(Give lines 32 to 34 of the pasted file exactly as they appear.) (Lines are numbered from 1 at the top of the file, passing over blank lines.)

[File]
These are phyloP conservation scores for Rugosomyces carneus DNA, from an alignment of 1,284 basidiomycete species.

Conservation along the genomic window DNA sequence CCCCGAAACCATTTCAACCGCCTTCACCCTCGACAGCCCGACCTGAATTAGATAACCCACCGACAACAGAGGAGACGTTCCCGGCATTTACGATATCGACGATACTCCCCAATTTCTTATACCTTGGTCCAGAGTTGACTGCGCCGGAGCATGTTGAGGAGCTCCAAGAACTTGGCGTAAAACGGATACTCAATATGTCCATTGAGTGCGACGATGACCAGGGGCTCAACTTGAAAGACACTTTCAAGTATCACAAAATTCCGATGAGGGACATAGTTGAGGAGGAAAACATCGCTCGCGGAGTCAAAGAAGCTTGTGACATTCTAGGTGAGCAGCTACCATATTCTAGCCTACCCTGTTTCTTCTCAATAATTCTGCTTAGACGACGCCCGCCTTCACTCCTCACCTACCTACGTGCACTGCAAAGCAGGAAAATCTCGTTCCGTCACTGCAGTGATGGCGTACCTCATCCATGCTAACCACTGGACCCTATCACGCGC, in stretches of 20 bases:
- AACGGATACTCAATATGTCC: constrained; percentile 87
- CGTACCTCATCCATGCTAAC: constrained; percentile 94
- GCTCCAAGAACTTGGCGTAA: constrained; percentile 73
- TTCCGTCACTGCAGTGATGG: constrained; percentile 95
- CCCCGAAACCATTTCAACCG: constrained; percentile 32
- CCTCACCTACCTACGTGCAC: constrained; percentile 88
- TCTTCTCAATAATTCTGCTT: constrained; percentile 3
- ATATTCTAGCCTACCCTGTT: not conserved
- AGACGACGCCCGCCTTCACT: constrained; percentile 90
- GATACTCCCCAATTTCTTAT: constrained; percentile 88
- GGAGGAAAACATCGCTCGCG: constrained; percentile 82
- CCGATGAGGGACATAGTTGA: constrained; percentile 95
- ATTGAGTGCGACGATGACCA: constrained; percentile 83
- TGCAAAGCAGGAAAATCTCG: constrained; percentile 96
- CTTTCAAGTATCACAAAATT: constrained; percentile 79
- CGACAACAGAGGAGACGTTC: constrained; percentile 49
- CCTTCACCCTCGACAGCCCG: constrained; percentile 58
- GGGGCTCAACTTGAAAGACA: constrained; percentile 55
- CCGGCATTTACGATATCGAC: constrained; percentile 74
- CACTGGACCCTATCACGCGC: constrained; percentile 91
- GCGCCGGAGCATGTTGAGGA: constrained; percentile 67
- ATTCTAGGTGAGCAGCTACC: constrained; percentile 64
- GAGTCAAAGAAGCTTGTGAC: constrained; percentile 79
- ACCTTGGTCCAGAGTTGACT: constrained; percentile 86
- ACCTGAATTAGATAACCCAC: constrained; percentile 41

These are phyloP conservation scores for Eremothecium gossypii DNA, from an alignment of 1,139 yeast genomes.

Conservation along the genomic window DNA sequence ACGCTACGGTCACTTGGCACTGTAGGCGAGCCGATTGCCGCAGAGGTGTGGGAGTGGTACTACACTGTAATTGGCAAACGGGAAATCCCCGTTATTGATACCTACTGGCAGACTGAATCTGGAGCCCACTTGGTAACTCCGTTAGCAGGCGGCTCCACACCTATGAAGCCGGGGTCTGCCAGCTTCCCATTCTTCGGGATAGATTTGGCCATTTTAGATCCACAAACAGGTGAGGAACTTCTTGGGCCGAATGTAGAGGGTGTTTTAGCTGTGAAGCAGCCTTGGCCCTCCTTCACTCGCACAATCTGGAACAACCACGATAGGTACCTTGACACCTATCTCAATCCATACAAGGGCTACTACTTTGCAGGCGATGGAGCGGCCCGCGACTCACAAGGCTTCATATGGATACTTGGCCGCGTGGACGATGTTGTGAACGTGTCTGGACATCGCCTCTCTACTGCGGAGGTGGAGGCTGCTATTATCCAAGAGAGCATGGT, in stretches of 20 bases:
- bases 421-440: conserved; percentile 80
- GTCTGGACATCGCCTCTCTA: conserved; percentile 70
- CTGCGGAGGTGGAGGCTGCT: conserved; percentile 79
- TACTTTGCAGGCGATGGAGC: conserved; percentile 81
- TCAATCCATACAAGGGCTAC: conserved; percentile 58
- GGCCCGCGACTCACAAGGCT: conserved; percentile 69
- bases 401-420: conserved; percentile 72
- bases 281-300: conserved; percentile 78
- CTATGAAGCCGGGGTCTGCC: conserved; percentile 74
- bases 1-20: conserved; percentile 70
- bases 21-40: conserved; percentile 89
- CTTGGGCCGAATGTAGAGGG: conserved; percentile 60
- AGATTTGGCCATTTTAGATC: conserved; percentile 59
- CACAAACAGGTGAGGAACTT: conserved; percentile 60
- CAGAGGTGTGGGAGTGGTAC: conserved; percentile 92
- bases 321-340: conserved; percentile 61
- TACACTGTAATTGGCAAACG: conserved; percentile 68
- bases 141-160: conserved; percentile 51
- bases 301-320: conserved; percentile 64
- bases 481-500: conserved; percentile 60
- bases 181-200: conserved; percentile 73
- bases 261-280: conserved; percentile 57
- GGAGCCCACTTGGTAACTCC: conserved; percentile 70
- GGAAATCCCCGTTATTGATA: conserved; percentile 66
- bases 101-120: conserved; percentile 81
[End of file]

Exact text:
- CTGCGGAGGTGGAGGCTGCT: conserved; percentile 79
- TACTTTGCAGGCGATGGAGC: conserved; percentile 81
- TCAATCCATACAAGGGCTAC: conserved; percentile 58